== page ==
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Rembrandt: The Painter at Work by Ernst van…

Rembrandt: The Painter at Work

by Ernst van de Wetering

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781242,039 (4.67)None
Rembrandt's intriguing painting technique has stirred the imagination of art lovers during his lifetime and ever since. In this book, Rembrandt's pictorial intentions and the variety of materials and techniques he applied to create his fascinating effects are unraveled in depth. At the same time, this "archaeology"of Rembrandt's paintings yields information on many other levels. In art-historical research, the work of art as a material object is used increasingly as an important source of information about the painting itself, as well as about historic studio practice in general. The range from practical workshop devices to aesthetic and art-theoretical matters combined in this book offers a view of Rembrandt's daily practice and artistic considerations, while simultaneously providing a more three-dimensional image of the historical artist.… (more)



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This review was also published, in a slightly enhanced & more comfortable format, at my blog between drafts.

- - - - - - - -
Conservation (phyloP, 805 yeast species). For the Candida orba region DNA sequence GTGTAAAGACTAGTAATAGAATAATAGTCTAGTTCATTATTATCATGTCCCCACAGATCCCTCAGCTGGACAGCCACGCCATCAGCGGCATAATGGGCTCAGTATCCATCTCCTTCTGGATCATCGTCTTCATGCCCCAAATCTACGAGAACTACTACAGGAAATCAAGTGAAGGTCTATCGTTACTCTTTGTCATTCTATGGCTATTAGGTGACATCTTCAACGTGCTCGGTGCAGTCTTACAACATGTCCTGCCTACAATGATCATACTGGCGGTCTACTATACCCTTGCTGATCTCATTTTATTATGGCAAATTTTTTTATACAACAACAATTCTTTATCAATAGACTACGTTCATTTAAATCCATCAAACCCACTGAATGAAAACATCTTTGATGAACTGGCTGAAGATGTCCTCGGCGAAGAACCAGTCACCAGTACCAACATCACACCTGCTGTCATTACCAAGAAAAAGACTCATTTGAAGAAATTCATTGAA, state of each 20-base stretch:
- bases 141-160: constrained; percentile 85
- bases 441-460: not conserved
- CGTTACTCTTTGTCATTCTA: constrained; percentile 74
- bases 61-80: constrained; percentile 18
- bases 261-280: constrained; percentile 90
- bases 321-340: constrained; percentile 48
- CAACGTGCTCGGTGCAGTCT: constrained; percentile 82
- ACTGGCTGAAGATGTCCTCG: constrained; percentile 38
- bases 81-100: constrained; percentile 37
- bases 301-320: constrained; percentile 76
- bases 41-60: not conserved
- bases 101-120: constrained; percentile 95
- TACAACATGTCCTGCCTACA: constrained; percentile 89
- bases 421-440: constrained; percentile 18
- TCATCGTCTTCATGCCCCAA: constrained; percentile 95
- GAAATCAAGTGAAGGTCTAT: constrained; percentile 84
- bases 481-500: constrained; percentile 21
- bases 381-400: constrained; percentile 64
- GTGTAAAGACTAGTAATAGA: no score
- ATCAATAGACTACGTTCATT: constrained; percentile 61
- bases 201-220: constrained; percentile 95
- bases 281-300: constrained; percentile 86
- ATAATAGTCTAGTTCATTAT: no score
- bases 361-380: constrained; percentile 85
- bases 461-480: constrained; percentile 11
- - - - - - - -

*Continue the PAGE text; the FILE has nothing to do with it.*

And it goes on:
Written by Ernst van de Wetering, chairman of the Rembrandt Research Project, this book is an awesome scientific journey into Rembrandt the man, his workshop, and the painting techniques of his time. Lovingly detailed, the book provides amazing perspectives with which to meet Rembrandt’s paintings and drawings, and also those of his students. Maybe it’s precisely because van de Wetering is considered to be the foremost Rembrandt researcher of our time, he’s anything but dogmatic when it comes to authenticity; the “workshop approach” not only allows, but actively encourages, the appreciation of those paintings that turn out to be not from Rembrandt’s own hand, or only partly so.

If you’re a science buff (humanist, social, or natural sciences, no matter), this book is for you. It doesn’t “explain” the paintings, but it doesn’t have to: by the end of the book, you’ll know so much about Rembrandt’s paintings that they pretty much explain themselves, within the parameters of what we know or at least can plausibly assume about Rembrandt’s time. After having read The Painter at Work, the next Rembrandt exhibition we went to became a revelation (which, incidentally, was the terrific “Rembrandt Trilogy” 400th Birthday Exhibition, 2006, in Berlin). Also, the paper quality and the quality of the prints and illustrations in this book is astonishing—in both the hardcover edition I borrowed from the library and the paperback edition I subsequently acquired.
  gyokusai | Jan 29, 2008 |
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